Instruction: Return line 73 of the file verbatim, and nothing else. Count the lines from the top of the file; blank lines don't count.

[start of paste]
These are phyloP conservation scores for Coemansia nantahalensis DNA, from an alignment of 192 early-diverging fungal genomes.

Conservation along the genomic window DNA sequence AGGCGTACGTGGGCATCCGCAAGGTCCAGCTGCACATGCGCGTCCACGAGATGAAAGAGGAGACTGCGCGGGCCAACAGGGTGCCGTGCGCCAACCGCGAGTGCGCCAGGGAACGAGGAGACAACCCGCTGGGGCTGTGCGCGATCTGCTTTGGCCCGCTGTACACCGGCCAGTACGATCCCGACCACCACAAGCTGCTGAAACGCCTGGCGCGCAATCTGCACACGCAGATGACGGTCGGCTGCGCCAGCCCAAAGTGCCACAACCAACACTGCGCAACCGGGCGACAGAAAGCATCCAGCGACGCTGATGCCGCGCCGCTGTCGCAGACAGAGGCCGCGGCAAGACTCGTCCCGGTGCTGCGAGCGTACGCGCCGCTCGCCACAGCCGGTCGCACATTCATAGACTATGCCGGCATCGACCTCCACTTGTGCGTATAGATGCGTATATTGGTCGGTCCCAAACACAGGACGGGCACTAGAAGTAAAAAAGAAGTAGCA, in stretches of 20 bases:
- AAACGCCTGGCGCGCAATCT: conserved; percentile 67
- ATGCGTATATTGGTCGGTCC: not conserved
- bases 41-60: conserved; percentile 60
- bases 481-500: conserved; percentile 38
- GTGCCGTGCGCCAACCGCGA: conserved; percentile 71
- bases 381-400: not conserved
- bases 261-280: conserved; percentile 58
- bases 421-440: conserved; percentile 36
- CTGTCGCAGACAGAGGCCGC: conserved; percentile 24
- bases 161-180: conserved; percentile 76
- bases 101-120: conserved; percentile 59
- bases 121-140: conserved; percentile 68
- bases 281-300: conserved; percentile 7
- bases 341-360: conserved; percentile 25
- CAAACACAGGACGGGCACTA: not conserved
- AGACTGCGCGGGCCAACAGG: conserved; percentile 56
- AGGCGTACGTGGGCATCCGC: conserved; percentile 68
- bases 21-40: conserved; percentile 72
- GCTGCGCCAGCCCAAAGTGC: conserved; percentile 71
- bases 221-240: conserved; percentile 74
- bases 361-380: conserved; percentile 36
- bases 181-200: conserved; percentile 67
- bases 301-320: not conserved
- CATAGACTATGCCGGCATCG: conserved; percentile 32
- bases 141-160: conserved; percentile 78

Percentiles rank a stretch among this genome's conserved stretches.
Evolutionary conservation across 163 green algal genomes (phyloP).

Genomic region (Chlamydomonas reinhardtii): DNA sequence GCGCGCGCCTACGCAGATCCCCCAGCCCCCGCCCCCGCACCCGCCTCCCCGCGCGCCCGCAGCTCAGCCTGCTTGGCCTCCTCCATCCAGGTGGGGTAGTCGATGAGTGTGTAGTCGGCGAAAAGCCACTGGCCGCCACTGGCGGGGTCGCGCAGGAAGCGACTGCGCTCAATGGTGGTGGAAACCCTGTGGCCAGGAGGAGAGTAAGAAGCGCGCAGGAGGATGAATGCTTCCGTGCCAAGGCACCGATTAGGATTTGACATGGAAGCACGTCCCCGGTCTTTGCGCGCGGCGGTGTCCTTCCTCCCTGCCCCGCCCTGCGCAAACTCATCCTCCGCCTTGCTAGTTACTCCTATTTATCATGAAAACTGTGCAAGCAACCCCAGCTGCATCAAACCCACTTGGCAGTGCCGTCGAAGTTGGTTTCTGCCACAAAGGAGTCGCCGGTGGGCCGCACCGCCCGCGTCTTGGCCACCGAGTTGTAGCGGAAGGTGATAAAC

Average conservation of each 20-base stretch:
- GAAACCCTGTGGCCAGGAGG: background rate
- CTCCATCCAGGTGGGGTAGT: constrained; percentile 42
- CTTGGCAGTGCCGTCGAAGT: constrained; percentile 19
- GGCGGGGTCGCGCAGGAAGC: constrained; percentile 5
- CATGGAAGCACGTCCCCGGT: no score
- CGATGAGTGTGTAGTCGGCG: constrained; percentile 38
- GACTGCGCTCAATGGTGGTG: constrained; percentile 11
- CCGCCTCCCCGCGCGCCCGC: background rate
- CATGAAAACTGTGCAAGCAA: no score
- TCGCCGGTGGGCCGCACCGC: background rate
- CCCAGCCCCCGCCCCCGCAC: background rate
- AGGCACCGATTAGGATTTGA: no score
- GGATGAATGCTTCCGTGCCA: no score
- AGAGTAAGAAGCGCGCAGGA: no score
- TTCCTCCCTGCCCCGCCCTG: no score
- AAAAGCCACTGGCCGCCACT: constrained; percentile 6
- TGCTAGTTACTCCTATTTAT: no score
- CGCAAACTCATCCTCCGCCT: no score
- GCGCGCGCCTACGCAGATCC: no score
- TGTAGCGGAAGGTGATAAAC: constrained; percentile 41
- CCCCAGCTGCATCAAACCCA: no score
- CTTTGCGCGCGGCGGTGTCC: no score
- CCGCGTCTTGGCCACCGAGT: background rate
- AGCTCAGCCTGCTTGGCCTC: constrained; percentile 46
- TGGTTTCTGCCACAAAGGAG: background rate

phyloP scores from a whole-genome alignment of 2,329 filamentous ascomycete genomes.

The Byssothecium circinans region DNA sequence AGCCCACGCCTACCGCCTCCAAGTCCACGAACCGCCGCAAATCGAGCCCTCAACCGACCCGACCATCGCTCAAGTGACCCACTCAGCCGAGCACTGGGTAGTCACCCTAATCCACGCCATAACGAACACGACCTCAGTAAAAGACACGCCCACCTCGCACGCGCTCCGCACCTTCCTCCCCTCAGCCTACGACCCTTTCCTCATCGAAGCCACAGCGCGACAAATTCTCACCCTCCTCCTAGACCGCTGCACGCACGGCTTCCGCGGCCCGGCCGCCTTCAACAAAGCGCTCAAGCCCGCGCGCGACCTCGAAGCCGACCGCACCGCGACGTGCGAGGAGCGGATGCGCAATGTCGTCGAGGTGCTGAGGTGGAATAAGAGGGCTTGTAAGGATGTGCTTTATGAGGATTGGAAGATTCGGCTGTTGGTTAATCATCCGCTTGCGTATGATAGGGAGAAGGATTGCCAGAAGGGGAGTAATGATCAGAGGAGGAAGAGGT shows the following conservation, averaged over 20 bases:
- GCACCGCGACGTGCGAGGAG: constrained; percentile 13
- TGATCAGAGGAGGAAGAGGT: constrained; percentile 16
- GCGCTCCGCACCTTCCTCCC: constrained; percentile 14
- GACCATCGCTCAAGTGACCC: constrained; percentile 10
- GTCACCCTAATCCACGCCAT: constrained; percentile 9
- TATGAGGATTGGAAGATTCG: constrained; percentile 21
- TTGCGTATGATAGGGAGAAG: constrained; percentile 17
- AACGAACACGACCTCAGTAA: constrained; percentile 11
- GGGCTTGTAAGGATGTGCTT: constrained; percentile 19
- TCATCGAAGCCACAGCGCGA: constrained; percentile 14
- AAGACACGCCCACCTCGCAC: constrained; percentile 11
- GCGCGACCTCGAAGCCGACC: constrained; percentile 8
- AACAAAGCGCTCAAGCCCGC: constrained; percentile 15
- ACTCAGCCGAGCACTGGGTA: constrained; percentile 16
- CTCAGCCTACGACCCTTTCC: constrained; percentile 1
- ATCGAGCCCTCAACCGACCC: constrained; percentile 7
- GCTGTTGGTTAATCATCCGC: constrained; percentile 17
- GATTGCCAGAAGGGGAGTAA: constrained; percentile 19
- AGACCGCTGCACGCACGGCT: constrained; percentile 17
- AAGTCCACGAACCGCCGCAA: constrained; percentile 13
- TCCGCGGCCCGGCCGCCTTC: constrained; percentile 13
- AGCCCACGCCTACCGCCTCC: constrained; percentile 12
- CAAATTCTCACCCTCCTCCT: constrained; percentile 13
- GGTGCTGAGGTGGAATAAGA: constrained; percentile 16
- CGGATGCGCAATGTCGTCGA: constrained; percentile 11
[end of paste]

- CTCAGCCTACGACCCTTTCC: constrained; percentile 1